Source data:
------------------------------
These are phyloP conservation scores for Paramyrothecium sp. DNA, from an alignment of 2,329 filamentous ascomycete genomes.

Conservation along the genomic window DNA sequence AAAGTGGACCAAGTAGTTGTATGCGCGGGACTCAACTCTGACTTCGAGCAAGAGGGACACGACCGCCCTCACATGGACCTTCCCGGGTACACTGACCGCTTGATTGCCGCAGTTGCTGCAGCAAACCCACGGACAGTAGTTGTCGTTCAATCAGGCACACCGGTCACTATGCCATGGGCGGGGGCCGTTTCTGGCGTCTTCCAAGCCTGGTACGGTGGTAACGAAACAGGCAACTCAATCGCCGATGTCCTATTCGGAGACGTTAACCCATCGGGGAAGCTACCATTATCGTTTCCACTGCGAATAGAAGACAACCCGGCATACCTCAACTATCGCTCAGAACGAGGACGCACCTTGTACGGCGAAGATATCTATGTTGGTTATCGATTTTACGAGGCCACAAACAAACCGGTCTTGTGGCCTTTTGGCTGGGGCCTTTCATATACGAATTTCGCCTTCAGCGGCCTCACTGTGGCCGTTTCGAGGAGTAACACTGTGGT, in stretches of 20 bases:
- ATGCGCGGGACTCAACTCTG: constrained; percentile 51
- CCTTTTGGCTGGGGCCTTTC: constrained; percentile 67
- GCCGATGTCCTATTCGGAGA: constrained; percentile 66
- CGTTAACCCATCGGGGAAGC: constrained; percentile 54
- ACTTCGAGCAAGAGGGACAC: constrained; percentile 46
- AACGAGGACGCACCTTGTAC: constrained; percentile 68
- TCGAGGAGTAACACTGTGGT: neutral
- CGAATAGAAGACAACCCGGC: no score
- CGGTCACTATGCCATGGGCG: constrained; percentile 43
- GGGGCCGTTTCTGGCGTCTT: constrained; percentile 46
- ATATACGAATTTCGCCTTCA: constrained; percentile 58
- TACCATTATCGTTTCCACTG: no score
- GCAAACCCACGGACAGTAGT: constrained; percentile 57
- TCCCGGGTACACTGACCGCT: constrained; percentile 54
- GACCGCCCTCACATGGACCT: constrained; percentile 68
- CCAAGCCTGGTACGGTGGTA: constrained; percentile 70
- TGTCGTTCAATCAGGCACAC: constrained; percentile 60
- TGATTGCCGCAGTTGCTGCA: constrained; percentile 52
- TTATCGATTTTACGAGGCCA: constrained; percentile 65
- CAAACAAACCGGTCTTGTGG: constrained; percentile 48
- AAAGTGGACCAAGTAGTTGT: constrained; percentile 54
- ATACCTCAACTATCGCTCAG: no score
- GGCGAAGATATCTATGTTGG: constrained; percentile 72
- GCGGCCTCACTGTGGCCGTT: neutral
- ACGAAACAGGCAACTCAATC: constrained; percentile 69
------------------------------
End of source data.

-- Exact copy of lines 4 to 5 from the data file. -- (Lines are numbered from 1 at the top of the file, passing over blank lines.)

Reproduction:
- CCTTTTGGCTGGGGCCTTTC: constrained; percentile 67
- GCCGATGTCCTATTCGGAGA: constrained; percentile 66